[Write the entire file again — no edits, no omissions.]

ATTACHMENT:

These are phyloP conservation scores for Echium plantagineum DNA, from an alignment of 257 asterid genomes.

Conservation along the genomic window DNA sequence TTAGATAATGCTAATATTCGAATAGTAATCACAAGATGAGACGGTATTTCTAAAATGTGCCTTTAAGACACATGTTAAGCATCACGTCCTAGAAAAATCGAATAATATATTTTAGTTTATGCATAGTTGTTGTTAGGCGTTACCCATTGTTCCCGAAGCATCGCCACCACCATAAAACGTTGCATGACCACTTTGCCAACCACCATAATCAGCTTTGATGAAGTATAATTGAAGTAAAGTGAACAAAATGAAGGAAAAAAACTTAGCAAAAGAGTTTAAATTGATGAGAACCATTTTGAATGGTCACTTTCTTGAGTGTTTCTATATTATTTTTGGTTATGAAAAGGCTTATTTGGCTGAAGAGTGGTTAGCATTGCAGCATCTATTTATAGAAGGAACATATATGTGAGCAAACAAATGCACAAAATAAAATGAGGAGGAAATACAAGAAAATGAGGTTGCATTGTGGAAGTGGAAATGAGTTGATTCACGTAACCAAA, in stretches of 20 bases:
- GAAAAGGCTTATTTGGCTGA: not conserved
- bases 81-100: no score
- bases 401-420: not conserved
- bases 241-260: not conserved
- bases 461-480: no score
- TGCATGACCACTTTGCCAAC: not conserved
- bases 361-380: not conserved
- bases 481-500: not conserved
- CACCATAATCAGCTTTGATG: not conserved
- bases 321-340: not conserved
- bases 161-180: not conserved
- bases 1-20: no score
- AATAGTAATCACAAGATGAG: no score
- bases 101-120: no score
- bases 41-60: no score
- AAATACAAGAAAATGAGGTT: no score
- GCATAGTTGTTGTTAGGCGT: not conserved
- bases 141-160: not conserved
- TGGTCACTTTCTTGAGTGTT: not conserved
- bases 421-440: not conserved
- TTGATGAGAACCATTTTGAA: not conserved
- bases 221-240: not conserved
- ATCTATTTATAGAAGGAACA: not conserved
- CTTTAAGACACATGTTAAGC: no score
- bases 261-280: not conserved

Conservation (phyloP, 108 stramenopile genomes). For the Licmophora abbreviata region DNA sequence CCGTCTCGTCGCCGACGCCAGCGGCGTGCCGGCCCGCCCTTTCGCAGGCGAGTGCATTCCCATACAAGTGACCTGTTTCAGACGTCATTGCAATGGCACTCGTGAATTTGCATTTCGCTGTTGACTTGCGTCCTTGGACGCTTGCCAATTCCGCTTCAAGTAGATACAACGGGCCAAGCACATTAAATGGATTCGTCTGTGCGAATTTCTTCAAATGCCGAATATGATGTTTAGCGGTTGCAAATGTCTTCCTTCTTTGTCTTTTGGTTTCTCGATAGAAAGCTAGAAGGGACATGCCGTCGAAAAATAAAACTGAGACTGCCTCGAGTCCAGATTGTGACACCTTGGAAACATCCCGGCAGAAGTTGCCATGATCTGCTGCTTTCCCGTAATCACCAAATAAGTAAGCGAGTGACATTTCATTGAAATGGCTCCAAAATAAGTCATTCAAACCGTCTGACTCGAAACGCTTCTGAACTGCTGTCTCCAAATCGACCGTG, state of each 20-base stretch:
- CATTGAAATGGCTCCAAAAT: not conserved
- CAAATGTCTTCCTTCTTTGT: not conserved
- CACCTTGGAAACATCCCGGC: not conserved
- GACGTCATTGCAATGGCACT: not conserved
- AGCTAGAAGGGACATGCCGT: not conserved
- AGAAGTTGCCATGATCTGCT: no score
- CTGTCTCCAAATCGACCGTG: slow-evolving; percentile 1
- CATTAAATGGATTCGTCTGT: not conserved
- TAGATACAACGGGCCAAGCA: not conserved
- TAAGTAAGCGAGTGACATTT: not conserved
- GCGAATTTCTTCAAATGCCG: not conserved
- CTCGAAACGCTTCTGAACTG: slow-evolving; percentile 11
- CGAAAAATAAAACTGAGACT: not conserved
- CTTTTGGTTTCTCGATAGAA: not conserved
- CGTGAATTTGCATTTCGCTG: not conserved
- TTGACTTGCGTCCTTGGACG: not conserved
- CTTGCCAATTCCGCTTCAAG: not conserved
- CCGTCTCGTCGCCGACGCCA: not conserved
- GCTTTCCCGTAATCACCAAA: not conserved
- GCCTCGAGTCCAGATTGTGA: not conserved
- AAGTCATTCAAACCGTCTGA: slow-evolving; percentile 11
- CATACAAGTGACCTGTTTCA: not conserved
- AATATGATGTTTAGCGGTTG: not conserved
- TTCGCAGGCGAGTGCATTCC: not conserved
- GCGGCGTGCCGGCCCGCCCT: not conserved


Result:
These are phyloP conservation scores for Echium plantagineum DNA, from an alignment of 257 asterid genomes.

Conservation along the genomic window DNA sequence TTAGATAATGCTAATATTCGAATAGTAATCACAAGATGAGACGGTATTTCTAAAATGTGCCTTTAAGACACATGTTAAGCATCACGTCCTAGAAAAATCGAATAATATATTTTAGTTTATGCATAGTTGTTGTTAGGCGTTACCCATTGTTCCCGAAGCATCGCCACCACCATAAAACGTTGCATGACCACTTTGCCAACCACCATAATCAGCTTTGATGAAGTATAATTGAAGTAAAGTGAACAAAATGAAGGAAAAAAACTTAGCAAAAGAGTTTAAATTGATGAGAACCATTTTGAATGGTCACTTTCTTGAGTGTTTCTATATTATTTTTGGTTATGAAAAGGCTTATTTGGCTGAAGAGTGGTTAGCATTGCAGCATCTATTTATAGAAGGAACATATATGTGAGCAAACAAATGCACAAAATAAAATGAGGAGGAAATACAAGAAAATGAGGTTGCATTGTGGAAGTGGAAATGAGTTGATTCACGTAACCAAA, in stretches of 20 bases:
- GAAAAGGCTTATTTGGCTGA: not conserved
- bases 81-100: no score
- bases 401-420: not conserved
- bases 241-260: not conserved
- bases 461-480: no score
- TGCATGACCACTTTGCCAAC: not conserved
- bases 361-380: not conserved
- bases 481-500: not conserved
- CACCATAATCAGCTTTGATG: not conserved
- bases 321-340: not conserved
- bases 161-180: not conserved
- bases 1-20: no score
- AATAGTAATCACAAGATGAG: no score
- bases 101-120: no score
- bases 41-60: no score
- AAATACAAGAAAATGAGGTT: no score
- GCATAGTTGTTGTTAGGCGT: not conserved
- bases 141-160: not conserved
- TGGTCACTTTCTTGAGTGTT: not conserved
- bases 421-440: not conserved
- TTGATGAGAACCATTTTGAA: not conserved
- bases 221-240: not conserved
- ATCTATTTATAGAAGGAACA: not conserved
- CTTTAAGACACATGTTAAGC: no score
- bases 261-280: not conserved

Conservation (phyloP, 108 stramenopile genomes). For the Licmophora abbreviata region DNA sequence CCGTCTCGTCGCCGACGCCAGCGGCGTGCCGGCCCGCCCTTTCGCAGGCGAGTGCATTCCCATACAAGTGACCTGTTTCAGACGTCATTGCAATGGCACTCGTGAATTTGCATTTCGCTGTTGACTTGCGTCCTTGGACGCTTGCCAATTCCGCTTCAAGTAGATACAACGGGCCAAGCACATTAAATGGATTCGTCTGTGCGAATTTCTTCAAATGCCGAATATGATGTTTAGCGGTTGCAAATGTCTTCCTTCTTTGTCTTTTGGTTTCTCGATAGAAAGCTAGAAGGGACATGCCGTCGAAAAATAAAACTGAGACTGCCTCGAGTCCAGATTGTGACACCTTGGAAACATCCCGGCAGAAGTTGCCATGATCTGCTGCTTTCCCGTAATCACCAAATAAGTAAGCGAGTGACATTTCATTGAAATGGCTCCAAAATAAGTCATTCAAACCGTCTGACTCGAAACGCTTCTGAACTGCTGTCTCCAAATCGACCGTG, state of each 20-base stretch:
- CATTGAAATGGCTCCAAAAT: not conserved
- CAAATGTCTTCCTTCTTTGT: not conserved
- CACCTTGGAAACATCCCGGC: not conserved
- GACGTCATTGCAATGGCACT: not conserved
- AGCTAGAAGGGACATGCCGT: not conserved
- AGAAGTTGCCATGATCTGCT: no score
- CTGTCTCCAAATCGACCGTG: slow-evolving; percentile 1
- CATTAAATGGATTCGTCTGT: not conserved
- TAGATACAACGGGCCAAGCA: not conserved
- TAAGTAAGCGAGTGACATTT: not conserved
- GCGAATTTCTTCAAATGCCG: not conserved
- CTCGAAACGCTTCTGAACTG: slow-evolving; percentile 11
- CGAAAAATAAAACTGAGACT: not conserved
- CTTTTGGTTTCTCGATAGAA: not conserved
- CGTGAATTTGCATTTCGCTG: not conserved
- TTGACTTGCGTCCTTGGACG: not conserved
- CTTGCCAATTCCGCTTCAAG: not conserved
- CCGTCTCGTCGCCGACGCCA: not conserved
- GCTTTCCCGTAATCACCAAA: not conserved
- GCCTCGAGTCCAGATTGTGA: not conserved
- AAGTCATTCAAACCGTCTGA: slow-evolving; percentile 11
- CATACAAGTGACCTGTTTCA: not conserved
- AATATGATGTTTAGCGGTTG: not conserved
- TTCGCAGGCGAGTGCATTCC: not conserved
- GCGGCGTGCCGGCCCGCCCT: not conserved